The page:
The legal aspects of the public school academic curriculum

UNCG Author/Contributor (non-UNCG co-authors, if there are any, appear on document)
Norman Bennett Boyles (Creator)
The University of North Carolina at Greensboro (UNCG )
Web Site:
Joseph E. Bryson

Abstract: The public school academic curriculum has been the subject of litigation on numerous occasions at higher levels of court jurisdiction. Since the mid-1800's, plaintiff after plaintiff has questioned the right of state legislatures to prescribe which courses may be a part of the curriculum, the right of state legislatures to delegate decision-making power to local boards of education, and the right of local boards of education to make and enforce curriculum decisions for their respective schools. Litigation in the curriculum area was characterized by inconsistent rulings during the late 1800's and early 1900’s. During that period of time, however, trends were already emerging in court opinions. The first concerned the right of a parent to have a voice in determining which course of study a student would take. Regarding this issue, the opinions almost invariably reinforced the necessity, both moral and legal, of allowing a parent some latitude in making curriculum selection or in requesting exclusions from particular courses of study.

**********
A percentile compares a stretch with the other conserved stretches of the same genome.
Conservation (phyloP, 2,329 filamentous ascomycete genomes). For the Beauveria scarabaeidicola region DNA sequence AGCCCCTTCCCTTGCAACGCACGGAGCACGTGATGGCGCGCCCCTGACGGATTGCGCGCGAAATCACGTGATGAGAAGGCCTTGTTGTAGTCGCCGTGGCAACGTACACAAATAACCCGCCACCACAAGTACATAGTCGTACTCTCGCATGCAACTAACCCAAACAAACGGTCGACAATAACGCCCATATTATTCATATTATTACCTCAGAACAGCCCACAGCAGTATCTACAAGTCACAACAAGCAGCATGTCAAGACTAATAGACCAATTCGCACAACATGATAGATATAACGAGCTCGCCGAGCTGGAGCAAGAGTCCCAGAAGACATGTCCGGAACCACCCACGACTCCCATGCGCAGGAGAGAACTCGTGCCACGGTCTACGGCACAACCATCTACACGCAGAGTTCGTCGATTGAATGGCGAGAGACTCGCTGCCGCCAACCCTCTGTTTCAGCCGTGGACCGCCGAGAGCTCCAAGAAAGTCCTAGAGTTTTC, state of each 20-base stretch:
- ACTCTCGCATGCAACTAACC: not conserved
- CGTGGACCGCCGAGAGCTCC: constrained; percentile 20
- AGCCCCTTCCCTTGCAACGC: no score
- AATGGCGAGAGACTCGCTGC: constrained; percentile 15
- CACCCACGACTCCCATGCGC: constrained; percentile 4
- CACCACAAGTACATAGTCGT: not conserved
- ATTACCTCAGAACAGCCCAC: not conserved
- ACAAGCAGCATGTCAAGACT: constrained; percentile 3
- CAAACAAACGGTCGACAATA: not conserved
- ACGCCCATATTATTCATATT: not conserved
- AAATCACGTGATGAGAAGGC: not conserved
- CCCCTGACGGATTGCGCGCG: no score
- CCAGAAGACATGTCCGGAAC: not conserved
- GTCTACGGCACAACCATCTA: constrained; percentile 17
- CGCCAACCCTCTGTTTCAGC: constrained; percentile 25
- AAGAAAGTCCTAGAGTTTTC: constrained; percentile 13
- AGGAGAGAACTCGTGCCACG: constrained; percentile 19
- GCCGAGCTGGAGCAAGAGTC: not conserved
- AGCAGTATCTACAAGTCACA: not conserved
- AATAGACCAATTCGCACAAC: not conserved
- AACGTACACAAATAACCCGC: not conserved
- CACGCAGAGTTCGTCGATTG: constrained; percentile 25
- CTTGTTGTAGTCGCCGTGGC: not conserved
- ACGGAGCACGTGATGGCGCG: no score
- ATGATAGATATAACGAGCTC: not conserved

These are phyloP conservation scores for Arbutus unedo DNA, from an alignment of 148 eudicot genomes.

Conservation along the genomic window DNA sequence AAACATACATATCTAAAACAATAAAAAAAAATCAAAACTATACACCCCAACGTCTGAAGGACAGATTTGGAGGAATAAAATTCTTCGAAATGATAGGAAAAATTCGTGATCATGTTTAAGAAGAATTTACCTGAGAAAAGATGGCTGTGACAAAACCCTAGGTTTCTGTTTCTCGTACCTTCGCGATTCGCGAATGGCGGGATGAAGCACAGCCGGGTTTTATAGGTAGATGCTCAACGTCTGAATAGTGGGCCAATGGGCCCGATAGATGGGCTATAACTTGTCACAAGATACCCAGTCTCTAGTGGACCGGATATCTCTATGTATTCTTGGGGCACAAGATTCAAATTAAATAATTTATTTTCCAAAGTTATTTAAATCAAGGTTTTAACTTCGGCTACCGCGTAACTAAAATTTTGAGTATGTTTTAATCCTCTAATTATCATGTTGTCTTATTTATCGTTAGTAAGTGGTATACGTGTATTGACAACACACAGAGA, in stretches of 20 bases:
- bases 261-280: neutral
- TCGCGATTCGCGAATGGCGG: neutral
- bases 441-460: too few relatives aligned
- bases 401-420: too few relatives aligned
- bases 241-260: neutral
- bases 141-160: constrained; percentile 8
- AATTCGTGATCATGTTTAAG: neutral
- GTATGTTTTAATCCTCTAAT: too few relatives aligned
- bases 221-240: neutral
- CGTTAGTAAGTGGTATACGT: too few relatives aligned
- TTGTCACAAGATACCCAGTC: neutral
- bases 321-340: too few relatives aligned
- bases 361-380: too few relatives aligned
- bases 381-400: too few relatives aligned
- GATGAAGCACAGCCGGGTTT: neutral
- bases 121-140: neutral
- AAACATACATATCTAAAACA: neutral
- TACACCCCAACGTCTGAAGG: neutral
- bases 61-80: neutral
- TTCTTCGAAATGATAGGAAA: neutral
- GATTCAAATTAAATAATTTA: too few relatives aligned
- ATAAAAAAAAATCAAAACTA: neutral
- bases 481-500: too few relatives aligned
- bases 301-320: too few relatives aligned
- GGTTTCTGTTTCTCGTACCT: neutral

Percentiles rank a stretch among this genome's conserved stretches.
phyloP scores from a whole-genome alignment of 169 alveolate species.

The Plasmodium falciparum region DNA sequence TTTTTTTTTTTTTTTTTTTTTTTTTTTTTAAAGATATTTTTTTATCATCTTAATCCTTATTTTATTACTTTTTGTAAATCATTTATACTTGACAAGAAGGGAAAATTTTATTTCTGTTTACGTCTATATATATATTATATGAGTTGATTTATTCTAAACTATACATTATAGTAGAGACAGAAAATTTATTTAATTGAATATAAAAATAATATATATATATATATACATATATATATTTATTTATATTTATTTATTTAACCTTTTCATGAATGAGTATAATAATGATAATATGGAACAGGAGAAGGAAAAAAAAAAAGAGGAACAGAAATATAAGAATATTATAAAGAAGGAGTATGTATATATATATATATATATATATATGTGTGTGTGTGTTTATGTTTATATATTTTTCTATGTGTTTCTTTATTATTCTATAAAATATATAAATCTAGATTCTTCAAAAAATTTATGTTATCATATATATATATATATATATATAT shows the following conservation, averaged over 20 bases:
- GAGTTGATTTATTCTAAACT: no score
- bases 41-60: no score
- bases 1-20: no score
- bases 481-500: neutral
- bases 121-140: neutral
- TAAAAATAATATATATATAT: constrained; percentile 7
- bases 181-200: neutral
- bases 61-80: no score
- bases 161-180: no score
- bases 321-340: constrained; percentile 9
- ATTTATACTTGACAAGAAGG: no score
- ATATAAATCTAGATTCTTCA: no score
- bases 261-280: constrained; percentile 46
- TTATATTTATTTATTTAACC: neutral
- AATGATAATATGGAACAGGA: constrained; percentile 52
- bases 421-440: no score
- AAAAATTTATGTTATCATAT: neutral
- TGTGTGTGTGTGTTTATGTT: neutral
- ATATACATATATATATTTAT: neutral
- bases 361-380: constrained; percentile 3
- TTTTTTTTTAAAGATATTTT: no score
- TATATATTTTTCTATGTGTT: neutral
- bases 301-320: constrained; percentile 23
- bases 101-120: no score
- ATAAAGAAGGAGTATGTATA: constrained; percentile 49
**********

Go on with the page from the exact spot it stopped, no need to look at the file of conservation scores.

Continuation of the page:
Additional Information

Language: English
Date: 1981
Public schools $x Curricula
Curriculum planning
Public schools $x Education $x Law and legislation

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